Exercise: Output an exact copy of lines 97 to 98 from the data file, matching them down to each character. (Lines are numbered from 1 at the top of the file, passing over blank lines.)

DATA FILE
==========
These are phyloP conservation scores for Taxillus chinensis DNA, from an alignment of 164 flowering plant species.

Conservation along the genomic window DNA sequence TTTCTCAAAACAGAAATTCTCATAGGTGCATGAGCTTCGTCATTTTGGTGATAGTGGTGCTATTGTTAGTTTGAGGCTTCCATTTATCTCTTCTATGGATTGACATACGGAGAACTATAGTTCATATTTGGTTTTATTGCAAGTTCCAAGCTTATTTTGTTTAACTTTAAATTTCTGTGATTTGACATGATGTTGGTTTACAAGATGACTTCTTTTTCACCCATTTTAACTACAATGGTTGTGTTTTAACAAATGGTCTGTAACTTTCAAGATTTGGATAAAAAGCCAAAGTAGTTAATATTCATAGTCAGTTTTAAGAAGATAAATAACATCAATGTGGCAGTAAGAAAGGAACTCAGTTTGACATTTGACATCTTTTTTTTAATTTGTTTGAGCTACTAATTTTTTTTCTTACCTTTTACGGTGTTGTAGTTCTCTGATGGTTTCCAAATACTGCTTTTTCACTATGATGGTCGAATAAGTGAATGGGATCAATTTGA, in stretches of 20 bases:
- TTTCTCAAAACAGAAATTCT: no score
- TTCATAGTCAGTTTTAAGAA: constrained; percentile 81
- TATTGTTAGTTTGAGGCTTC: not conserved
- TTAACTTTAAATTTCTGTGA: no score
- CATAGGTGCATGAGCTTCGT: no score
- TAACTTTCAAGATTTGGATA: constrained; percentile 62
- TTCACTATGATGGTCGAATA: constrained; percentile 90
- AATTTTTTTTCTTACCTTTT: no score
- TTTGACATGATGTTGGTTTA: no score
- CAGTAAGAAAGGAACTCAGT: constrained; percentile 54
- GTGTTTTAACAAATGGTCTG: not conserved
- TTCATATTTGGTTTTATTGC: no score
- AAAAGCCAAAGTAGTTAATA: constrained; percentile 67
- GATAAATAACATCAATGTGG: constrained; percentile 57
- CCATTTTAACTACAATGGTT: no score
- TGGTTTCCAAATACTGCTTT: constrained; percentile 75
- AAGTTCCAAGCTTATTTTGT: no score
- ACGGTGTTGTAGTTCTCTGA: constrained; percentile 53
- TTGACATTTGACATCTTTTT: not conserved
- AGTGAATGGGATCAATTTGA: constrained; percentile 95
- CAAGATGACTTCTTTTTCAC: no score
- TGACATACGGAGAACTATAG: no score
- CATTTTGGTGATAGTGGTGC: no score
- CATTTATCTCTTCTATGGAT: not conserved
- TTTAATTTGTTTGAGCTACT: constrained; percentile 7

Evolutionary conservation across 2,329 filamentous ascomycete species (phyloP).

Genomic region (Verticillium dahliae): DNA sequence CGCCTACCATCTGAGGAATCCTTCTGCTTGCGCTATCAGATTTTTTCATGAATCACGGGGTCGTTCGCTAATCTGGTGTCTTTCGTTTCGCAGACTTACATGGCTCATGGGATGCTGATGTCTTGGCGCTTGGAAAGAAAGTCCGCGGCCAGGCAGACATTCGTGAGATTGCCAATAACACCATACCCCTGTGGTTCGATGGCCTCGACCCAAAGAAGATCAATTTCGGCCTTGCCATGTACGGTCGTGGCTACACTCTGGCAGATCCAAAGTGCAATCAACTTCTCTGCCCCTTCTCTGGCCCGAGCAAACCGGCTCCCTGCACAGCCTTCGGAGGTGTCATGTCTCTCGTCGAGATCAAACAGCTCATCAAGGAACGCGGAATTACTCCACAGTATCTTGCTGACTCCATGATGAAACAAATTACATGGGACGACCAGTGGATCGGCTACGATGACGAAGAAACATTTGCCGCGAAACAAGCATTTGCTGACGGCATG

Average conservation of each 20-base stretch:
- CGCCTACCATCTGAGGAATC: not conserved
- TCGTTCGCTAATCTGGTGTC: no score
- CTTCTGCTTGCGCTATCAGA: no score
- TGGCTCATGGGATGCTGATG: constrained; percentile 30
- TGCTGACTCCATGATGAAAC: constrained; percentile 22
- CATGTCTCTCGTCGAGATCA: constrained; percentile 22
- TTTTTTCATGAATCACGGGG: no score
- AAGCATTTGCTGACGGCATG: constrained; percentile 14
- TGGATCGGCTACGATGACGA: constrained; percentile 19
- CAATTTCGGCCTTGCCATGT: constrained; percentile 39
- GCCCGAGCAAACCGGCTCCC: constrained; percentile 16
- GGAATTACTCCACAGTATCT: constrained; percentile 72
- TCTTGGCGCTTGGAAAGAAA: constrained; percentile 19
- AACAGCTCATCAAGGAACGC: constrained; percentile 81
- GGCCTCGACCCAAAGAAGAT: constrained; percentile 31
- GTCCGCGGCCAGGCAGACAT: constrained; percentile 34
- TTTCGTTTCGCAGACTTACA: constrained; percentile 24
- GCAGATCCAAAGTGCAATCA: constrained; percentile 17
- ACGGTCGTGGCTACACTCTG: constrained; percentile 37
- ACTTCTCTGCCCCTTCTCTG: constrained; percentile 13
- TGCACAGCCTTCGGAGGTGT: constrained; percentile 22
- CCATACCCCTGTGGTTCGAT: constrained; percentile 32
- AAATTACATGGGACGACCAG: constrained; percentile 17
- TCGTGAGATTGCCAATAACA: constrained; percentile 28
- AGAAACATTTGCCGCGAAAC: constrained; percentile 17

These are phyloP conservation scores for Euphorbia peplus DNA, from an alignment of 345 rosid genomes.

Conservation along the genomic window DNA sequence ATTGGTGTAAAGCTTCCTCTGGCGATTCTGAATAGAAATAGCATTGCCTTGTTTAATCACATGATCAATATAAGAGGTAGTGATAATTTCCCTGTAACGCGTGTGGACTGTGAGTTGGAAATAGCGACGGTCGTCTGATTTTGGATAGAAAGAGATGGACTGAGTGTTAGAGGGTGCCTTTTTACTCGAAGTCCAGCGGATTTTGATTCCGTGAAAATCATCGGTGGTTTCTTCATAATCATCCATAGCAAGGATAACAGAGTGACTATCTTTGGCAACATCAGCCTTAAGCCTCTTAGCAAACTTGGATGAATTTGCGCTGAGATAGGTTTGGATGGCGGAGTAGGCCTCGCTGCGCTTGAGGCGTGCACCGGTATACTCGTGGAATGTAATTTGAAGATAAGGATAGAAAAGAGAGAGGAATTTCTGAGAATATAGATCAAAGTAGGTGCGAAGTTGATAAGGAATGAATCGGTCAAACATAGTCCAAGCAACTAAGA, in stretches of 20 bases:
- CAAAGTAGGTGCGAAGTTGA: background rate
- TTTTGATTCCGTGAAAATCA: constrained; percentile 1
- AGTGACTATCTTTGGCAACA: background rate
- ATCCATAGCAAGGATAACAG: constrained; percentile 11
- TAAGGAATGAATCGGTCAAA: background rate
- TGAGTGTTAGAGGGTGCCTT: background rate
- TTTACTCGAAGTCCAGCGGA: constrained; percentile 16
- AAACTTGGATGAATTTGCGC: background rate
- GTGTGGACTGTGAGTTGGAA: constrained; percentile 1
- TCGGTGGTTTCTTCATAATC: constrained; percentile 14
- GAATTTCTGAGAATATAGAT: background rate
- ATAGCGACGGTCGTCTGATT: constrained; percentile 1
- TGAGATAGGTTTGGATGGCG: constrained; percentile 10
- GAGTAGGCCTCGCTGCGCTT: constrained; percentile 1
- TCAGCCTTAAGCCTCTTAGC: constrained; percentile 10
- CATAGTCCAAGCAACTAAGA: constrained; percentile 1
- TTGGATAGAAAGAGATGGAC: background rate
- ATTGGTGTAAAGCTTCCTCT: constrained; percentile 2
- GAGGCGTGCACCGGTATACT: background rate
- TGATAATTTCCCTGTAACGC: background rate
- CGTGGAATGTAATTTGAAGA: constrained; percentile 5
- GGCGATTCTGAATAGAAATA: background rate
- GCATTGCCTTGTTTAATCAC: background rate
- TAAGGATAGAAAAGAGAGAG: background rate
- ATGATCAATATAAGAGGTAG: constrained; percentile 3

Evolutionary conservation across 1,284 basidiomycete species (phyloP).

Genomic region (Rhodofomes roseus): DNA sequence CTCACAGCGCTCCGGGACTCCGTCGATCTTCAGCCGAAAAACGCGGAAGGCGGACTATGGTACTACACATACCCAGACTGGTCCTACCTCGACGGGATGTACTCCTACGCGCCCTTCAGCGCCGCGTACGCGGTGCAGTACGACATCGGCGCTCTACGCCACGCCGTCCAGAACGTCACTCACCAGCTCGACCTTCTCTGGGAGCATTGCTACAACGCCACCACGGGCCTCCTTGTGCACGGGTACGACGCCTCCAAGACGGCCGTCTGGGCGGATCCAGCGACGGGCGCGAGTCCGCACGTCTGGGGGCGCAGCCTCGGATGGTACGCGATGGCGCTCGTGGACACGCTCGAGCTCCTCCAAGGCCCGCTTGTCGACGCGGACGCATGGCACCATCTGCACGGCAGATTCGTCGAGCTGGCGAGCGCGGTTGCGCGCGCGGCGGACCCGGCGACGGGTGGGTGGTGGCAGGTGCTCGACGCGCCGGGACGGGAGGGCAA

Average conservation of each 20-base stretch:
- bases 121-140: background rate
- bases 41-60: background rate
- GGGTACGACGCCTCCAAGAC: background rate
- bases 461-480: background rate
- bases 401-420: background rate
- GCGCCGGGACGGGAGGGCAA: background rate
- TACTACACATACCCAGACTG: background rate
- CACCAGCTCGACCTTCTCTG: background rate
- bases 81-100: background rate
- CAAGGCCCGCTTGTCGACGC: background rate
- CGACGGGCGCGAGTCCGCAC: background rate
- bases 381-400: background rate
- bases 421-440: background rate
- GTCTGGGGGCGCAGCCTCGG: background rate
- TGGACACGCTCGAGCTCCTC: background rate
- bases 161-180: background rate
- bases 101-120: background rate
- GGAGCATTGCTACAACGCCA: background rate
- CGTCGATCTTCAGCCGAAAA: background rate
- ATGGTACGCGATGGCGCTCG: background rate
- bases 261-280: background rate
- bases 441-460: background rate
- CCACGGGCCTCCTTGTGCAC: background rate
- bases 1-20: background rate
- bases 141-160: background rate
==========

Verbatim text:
- bases 381-400: background rate
- bases 421-440: background rate